Nischwitz, Claudia; Olsen, Mary W.; Department of Biology, Utah State University, Logan, Utah; University of Arizona, College of Agriculture and Life Sciences (College of Agriculture, University of Arizona (Tucson, AZ), 2014-12)
      Mesquite (Prosopis sp.) is a popular tree in landscapes in Arizona because of its drought tolerance and attractive growth habit. Powdery mildew has been observed from late summer until early spring on mesquite leaves. It has been identified as Pleochaeta polychaeta based on morphological descriptions and comparison to herbarium specimens. Surveys were conducted in fall 2008 through winter 2009 at two locations in southern Arizona to determine the susceptibility of different mesquite species to powdery mildew. Twelve mesquite trees representing two species were sampled at Texas Canyon near Willcox, AZ, and 177 trees representing eight species were sampled at the University of Arizona campus in Tucson, AZ. The North American mesquite species P. glandulosa var. glandulosa and P. velutina were infected with powdery mildew at the University of Arizona campus and P. velutina at the Texas Canyon site. No powdery mildew was observed on P. alba, P. cinerea, P. nigra, P. chilensis, P. pubescens and P. chilensis x flexuosa. The powdery mildew affects the aesthetic value of severely infected trees but seems to have little effect on long term tree health.
    • Working with Non-Profit Organizations – Cooperative Extension’s Opportunity to Expand Its Reach

      Apel, Mark B.; Warren, Peter L. (College of Agriculture, University of Arizona (Tucson, AZ), 2014-12)
      This article describes the advantages and benefits of collaborations between Cooperative Extension and non-profit organizations in terms of increasing Extension's outreach capacity and assisting non-profits. Guidelines are provided for Extension personnel interested in working with non-profits.
    • Sonic Pest Repellents

      Aflitto, Nicholas; DeGomez, Tom (College of Agriculture, University of Arizona (Tucson, AZ), 2014-10)
      Commercially available sonic pest devices for use in residential applications have not been shown to be effective in scientific studies. For this reason, use of these devices is not advised to treat common pest problems. Although some researchers are developing sonic techniques that illustrate promise for very specific pests, these technologies are yet to be commercially available. As our understanding increases of how pest species receive and process sound, more relevant sonic devices may be developed. The allure of sound as a treatment for pests will remain into the future—motivated by the fact that if they are successful they will be more environmentally friendly and safer for humans.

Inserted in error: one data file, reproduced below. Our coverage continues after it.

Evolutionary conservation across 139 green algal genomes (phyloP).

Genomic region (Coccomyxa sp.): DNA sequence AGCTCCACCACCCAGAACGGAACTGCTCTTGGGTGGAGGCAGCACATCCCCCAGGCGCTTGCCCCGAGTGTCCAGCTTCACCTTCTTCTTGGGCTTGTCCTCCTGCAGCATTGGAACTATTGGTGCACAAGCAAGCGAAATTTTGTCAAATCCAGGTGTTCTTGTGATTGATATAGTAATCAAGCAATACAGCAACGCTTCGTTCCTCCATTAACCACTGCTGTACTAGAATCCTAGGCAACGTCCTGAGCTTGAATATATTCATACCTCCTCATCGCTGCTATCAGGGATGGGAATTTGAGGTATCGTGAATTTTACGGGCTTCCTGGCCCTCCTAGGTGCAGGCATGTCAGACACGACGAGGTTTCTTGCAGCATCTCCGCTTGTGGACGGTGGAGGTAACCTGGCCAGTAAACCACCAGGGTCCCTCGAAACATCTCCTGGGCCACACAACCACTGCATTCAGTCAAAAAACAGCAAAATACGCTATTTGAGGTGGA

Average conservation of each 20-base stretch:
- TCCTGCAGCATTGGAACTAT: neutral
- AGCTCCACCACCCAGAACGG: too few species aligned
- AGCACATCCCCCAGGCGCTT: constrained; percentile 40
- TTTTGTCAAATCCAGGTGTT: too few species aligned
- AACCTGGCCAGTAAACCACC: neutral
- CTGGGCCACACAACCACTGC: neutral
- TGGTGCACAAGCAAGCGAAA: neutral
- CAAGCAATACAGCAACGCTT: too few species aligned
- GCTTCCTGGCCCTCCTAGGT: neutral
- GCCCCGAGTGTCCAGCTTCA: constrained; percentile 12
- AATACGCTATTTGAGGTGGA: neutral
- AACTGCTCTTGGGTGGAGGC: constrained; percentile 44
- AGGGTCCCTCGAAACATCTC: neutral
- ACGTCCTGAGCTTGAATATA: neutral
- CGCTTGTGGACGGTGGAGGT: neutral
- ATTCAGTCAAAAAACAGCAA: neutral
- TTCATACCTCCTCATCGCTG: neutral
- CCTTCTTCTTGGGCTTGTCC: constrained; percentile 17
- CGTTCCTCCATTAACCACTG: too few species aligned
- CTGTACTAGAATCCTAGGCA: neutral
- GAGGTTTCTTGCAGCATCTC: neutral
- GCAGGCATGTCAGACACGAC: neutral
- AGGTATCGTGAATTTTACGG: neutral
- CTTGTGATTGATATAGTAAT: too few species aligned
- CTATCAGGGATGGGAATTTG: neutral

• Aphids

      Warren, Peter L.; Schalau, Jeff (College of Agriculture, University of Arizona (Tucson, AZ), 2014-07)
      A description of aphids, the damage they cause, their lifecycle, and management recommendations.
    • Growing Figs in the Low Desert

      Bealmear-Jones, Stacey R. (College of Agriculture, University of Arizona (Tucson, AZ), 2014-07)
      This publication will help home gardeners grow figs. It includes cultural care as well as pest management.
    • Phenology: Using Phenology as a Tool for Education, Research, and Understanding Environmental Change

      Warren, Peter L.; Barnett, LoriAnne (College of Agriculture, University of Arizona (Tucson, AZ), 2014-06)
      Phenology is defined and described in terms of how we use observations in education and research. Suggestions for implementing phenology lessons using examples from 4-H youth development and Master Gardener and citizen science training.
    • Birds of Paradise Shrubberies for the Low Desert

      Warren, Peter L. (College of Agriculture, University of Arizona (Tucson, AZ), 2014-06)
      A description of the popular bird of paradise shrubberies available for use in the desert southwest.
    • Landscape Vines for Southern Arizona

      Warren, Peter L.; Pima County Cooperative Extension (College of Agriculture and Life Sciences, University of Arizona (Tucson, AZ), 2013-10)
    • Pines of Arizona

      Jones, Christoper; Kelly, Jack (College of Agriculture and Life Sciences, University of Arizona (Tucson, AZ), 2013-06)
    • Annual Flowers for Northern Arizona Above 6,000 Foot Elevations

      Braun, Hattie; DeGomez, Tom (College of Agriculture and Life Sciences, University of Arizona (Tucson, AZ), 2013-03)
    • Ground Covers for Northern Arizona Above 6,000 Foot Elevations

      Braun, Hattie; DeGomez, Tom (College of Agriculture and Life Sciences, University of Arizona (Tucson, AZ), 2013-03)
    • Shrubs for Northern Arizona Above 6,000 Foot Elevations

      Braun, Hattie; DeGomez, Tom (College of Agriculture and Life Sciences, University of Arizona (Tucson, AZ), 2013-03)
    • Recognizing and Treating Iron Deficiency in the Home Yard

      Walworth, James (College of Agriculture and Life Sciences, University of Arizona (Tucson, AZ), 2013-01)